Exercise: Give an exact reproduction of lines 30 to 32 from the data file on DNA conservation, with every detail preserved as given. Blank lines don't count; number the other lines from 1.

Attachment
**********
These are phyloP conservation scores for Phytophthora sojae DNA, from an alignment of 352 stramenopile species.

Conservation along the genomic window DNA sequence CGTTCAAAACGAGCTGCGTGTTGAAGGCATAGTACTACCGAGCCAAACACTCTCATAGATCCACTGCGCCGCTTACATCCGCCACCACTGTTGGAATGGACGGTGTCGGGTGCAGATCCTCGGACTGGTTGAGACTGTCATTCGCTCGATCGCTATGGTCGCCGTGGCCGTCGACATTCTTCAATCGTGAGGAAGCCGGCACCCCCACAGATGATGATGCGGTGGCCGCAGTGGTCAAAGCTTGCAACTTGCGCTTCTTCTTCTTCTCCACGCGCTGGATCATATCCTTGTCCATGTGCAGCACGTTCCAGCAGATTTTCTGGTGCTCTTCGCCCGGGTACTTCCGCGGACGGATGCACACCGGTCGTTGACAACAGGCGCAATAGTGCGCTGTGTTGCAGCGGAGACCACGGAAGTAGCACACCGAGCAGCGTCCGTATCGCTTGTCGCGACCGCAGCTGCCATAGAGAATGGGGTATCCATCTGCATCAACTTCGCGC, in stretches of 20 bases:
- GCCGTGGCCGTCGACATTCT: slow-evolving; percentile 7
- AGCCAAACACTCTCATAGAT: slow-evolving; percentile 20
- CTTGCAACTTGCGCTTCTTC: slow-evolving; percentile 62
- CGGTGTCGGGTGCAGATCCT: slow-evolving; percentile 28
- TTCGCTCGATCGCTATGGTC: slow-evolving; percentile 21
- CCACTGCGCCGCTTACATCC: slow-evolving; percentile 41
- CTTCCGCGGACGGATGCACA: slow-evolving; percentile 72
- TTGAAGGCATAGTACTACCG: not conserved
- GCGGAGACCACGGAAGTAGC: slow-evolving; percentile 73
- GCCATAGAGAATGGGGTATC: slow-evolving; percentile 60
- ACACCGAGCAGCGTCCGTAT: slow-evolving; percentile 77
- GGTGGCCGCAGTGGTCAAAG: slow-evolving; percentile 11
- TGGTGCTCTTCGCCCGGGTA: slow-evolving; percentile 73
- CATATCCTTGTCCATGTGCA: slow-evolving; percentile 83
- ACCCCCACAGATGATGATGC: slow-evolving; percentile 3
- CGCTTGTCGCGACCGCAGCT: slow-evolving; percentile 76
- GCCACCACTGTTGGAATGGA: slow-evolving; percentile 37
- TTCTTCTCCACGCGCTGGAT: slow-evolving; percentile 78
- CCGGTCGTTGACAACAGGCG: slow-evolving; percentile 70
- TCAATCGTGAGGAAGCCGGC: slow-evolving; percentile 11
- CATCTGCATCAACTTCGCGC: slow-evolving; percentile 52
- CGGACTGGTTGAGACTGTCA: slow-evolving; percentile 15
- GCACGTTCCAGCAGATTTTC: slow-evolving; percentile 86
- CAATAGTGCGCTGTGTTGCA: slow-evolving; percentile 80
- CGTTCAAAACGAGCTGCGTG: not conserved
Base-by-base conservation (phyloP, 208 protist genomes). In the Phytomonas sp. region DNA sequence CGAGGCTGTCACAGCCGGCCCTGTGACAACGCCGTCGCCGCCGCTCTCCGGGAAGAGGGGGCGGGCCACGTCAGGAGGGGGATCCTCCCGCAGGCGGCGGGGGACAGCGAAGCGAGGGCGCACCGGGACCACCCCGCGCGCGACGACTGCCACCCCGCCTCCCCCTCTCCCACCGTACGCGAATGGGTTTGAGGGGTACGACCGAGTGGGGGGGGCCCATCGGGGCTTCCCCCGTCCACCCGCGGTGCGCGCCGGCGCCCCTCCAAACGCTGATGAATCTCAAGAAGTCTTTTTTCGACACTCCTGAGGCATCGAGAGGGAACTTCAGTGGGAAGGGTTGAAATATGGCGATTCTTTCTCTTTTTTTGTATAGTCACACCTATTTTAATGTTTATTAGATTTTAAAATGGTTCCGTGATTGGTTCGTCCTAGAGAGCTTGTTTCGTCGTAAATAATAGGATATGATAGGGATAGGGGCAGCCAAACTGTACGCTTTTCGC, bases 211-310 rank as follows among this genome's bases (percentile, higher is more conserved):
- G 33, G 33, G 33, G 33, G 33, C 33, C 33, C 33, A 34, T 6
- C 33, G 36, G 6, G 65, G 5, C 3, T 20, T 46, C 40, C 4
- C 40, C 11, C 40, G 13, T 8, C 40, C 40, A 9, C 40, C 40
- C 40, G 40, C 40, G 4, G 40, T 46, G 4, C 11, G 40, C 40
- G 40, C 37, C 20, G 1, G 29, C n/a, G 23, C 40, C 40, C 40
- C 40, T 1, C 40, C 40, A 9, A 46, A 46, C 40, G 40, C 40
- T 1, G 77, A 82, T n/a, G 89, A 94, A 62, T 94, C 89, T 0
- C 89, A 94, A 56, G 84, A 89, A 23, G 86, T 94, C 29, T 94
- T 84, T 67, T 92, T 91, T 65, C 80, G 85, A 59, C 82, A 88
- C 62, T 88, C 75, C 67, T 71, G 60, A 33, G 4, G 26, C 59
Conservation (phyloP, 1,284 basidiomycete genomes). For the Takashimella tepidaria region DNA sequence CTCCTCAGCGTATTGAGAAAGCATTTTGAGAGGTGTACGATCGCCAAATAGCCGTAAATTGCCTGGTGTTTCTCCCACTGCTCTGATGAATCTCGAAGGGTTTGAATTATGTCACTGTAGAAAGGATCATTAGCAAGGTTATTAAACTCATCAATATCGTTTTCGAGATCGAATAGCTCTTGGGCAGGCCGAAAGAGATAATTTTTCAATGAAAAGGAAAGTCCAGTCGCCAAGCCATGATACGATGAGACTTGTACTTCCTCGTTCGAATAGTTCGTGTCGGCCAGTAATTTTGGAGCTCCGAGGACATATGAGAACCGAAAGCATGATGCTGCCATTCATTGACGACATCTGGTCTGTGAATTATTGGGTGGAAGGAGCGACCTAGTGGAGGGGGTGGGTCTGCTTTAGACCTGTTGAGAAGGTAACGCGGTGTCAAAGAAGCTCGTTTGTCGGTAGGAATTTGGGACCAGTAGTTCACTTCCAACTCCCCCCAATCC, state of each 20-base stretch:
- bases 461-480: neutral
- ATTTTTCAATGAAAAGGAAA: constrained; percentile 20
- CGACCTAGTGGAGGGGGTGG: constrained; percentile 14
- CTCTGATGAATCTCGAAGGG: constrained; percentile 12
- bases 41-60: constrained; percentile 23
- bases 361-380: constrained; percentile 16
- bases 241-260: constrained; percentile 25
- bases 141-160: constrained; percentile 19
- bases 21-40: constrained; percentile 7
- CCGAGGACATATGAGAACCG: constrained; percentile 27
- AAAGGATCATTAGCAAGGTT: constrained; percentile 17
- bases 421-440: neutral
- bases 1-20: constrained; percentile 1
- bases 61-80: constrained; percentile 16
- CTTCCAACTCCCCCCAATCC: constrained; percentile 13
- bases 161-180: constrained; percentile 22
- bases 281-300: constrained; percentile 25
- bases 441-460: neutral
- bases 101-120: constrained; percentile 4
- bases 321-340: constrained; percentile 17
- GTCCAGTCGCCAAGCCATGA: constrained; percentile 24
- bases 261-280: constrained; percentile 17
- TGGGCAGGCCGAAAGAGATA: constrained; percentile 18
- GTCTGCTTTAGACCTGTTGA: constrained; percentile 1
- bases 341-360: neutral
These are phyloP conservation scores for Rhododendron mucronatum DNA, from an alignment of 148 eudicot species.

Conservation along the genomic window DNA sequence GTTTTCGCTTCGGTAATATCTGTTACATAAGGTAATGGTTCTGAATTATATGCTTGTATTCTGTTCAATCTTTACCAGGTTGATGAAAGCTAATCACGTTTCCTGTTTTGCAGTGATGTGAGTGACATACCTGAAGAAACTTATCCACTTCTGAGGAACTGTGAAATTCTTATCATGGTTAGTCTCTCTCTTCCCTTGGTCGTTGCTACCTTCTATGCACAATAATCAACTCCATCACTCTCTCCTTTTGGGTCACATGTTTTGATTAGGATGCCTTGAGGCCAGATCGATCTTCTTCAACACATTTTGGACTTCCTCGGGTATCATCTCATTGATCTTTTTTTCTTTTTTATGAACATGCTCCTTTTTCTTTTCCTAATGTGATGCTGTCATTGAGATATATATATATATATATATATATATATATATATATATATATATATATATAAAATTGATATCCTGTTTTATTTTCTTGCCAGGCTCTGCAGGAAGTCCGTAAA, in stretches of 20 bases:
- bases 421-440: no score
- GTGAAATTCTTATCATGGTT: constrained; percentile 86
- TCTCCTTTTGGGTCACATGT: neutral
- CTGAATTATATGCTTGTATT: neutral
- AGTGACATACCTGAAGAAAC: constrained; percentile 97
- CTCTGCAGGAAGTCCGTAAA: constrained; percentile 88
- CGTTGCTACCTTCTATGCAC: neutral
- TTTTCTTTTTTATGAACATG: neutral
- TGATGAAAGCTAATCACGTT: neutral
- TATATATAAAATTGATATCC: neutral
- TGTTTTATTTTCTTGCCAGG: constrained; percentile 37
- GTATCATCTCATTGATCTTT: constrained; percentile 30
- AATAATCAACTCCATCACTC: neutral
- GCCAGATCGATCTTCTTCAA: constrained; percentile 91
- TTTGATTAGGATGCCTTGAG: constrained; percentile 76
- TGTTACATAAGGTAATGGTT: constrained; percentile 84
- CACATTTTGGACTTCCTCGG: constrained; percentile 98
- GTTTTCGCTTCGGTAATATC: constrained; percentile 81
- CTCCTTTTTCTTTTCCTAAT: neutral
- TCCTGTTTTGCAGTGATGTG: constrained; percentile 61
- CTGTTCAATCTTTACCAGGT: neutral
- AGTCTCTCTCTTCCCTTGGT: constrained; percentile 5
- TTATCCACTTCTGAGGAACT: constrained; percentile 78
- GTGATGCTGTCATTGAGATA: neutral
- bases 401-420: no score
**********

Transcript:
- C 33, G 36, G 6, G 65, G 5, C 3, T 20, T 46, C 40, C 4
- C 40, C 11, C 40, G 13, T 8, C 40, C 40, A 9, C 40, C 40
- C 40, G 40, C 40, G 4, G 40, T 46, G 4, C 11, G 40, C 40